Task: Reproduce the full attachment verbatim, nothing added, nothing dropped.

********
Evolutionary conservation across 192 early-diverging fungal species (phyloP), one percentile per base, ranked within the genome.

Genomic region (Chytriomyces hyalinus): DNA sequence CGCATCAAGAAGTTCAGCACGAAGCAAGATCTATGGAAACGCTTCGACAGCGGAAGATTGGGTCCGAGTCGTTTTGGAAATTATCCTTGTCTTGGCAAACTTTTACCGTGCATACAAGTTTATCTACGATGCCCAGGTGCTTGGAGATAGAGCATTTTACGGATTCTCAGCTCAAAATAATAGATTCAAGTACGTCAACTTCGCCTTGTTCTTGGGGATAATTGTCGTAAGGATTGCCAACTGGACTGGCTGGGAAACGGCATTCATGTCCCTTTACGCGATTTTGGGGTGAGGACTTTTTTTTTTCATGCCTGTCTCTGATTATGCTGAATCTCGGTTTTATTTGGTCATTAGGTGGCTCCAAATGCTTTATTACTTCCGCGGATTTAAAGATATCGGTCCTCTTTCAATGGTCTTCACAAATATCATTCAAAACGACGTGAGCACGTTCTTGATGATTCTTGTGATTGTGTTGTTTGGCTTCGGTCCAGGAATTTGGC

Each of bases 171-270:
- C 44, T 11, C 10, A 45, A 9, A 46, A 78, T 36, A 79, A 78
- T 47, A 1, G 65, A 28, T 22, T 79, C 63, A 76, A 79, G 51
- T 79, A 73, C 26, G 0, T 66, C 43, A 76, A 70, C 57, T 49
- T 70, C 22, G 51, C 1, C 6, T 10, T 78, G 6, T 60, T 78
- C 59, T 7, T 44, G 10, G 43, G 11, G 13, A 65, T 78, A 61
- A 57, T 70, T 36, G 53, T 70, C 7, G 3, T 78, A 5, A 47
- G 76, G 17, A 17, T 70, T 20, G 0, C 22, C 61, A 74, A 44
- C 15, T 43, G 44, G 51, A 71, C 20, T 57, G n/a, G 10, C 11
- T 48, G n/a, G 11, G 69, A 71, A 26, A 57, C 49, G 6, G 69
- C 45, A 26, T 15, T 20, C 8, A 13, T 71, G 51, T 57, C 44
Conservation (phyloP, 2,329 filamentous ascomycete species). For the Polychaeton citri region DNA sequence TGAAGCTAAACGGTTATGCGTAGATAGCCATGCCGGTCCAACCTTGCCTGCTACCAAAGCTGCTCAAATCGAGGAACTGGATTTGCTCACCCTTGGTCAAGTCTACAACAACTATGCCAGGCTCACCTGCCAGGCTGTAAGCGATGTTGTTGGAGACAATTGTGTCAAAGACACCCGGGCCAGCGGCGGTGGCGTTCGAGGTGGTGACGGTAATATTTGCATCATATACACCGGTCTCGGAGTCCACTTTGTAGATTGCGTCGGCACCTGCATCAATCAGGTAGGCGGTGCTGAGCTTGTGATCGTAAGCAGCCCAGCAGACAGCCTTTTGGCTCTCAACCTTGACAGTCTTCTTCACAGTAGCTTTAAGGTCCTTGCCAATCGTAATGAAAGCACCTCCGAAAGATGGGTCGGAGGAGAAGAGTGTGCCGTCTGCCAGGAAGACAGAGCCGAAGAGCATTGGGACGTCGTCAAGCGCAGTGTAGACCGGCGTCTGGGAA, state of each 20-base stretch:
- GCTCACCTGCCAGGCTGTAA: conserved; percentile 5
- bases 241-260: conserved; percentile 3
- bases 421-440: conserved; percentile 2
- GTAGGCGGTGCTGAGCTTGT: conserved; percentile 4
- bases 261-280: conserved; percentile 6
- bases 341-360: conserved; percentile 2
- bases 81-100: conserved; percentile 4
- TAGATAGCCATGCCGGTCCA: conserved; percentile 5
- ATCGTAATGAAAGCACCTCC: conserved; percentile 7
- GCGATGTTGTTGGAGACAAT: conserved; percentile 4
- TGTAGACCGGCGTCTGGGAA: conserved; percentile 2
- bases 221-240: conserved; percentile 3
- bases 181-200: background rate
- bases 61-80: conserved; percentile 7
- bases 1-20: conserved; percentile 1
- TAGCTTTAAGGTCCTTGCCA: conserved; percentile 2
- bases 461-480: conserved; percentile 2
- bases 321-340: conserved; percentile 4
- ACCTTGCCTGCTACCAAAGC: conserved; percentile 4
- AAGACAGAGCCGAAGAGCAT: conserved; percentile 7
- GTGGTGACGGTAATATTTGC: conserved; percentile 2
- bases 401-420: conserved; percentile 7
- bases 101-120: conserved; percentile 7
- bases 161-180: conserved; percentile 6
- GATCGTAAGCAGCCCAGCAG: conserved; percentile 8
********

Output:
Evolutionary conservation across 192 early-diverging fungal species (phyloP), one percentile per base, ranked within the genome.

Genomic region (Chytriomyces hyalinus): DNA sequence CGCATCAAGAAGTTCAGCACGAAGCAAGATCTATGGAAACGCTTCGACAGCGGAAGATTGGGTCCGAGTCGTTTTGGAAATTATCCTTGTCTTGGCAAACTTTTACCGTGCATACAAGTTTATCTACGATGCCCAGGTGCTTGGAGATAGAGCATTTTACGGATTCTCAGCTCAAAATAATAGATTCAAGTACGTCAACTTCGCCTTGTTCTTGGGGATAATTGTCGTAAGGATTGCCAACTGGACTGGCTGGGAAACGGCATTCATGTCCCTTTACGCGATTTTGGGGTGAGGACTTTTTTTTTTCATGCCTGTCTCTGATTATGCTGAATCTCGGTTTTATTTGGTCATTAGGTGGCTCCAAATGCTTTATTACTTCCGCGGATTTAAAGATATCGGTCCTCTTTCAATGGTCTTCACAAATATCATTCAAAACGACGTGAGCACGTTCTTGATGATTCTTGTGATTGTGTTGTTTGGCTTCGGTCCAGGAATTTGGC

Each of bases 171-270:
- C 44, T 11, C 10, A 45, A 9, A 46, A 78, T 36, A 79, A 78
- T 47, A 1, G 65, A 28, T 22, T 79, C 63, A 76, A 79, G 51
- T 79, A 73, C 26, G 0, T 66, C 43, A 76, A 70, C 57, T 49
- T 70, C 22, G 51, C 1, C 6, T 10, T 78, G 6, T 60, T 78
- C 59, T 7, T 44, G 10, G 43, G 11, G 13, A 65, T 78, A 61
- A 57, T 70, T 36, G 53, T 70, C 7, G 3, T 78, A 5, A 47
- G 76, G 17, A 17, T 70, T 20, G 0, C 22, C 61, A 74, A 44
- C 15, T 43, G 44, G 51, A 71, C 20, T 57, G n/a, G 10, C 11
- T 48, G n/a, G 11, G 69, A 71, A 26, A 57, C 49, G 6, G 69
- C 45, A 26, T 15, T 20, C 8, A 13, T 71, G 51, T 57, C 44
Conservation (phyloP, 2,329 filamentous ascomycete species). For the Polychaeton citri region DNA sequence TGAAGCTAAACGGTTATGCGTAGATAGCCATGCCGGTCCAACCTTGCCTGCTACCAAAGCTGCTCAAATCGAGGAACTGGATTTGCTCACCCTTGGTCAAGTCTACAACAACTATGCCAGGCTCACCTGCCAGGCTGTAAGCGATGTTGTTGGAGACAATTGTGTCAAAGACACCCGGGCCAGCGGCGGTGGCGTTCGAGGTGGTGACGGTAATATTTGCATCATATACACCGGTCTCGGAGTCCACTTTGTAGATTGCGTCGGCACCTGCATCAATCAGGTAGGCGGTGCTGAGCTTGTGATCGTAAGCAGCCCAGCAGACAGCCTTTTGGCTCTCAACCTTGACAGTCTTCTTCACAGTAGCTTTAAGGTCCTTGCCAATCGTAATGAAAGCACCTCCGAAAGATGGGTCGGAGGAGAAGAGTGTGCCGTCTGCCAGGAAGACAGAGCCGAAGAGCATTGGGACGTCGTCAAGCGCAGTGTAGACCGGCGTCTGGGAA, state of each 20-base stretch:
- GCTCACCTGCCAGGCTGTAA: conserved; percentile 5
- bases 241-260: conserved; percentile 3
- bases 421-440: conserved; percentile 2
- GTAGGCGGTGCTGAGCTTGT: conserved; percentile 4
- bases 261-280: conserved; percentile 6
- bases 341-360: conserved; percentile 2
- bases 81-100: conserved; percentile 4
- TAGATAGCCATGCCGGTCCA: conserved; percentile 5
- ATCGTAATGAAAGCACCTCC: conserved; percentile 7
- GCGATGTTGTTGGAGACAAT: conserved; percentile 4
- TGTAGACCGGCGTCTGGGAA: conserved; percentile 2
- bases 221-240: conserved; percentile 3
- bases 181-200: background rate
- bases 61-80: conserved; percentile 7
- bases 1-20: conserved; percentile 1
- TAGCTTTAAGGTCCTTGCCA: conserved; percentile 2
- bases 461-480: conserved; percentile 2
- bases 321-340: conserved; percentile 4
- ACCTTGCCTGCTACCAAAGC: conserved; percentile 4
- AAGACAGAGCCGAAGAGCAT: conserved; percentile 7
- GTGGTGACGGTAATATTTGC: conserved; percentile 2
- bases 401-420: conserved; percentile 7
- bases 101-120: conserved; percentile 7
- bases 161-180: conserved; percentile 6
- GATCGTAAGCAGCCCAGCAG: conserved; percentile 8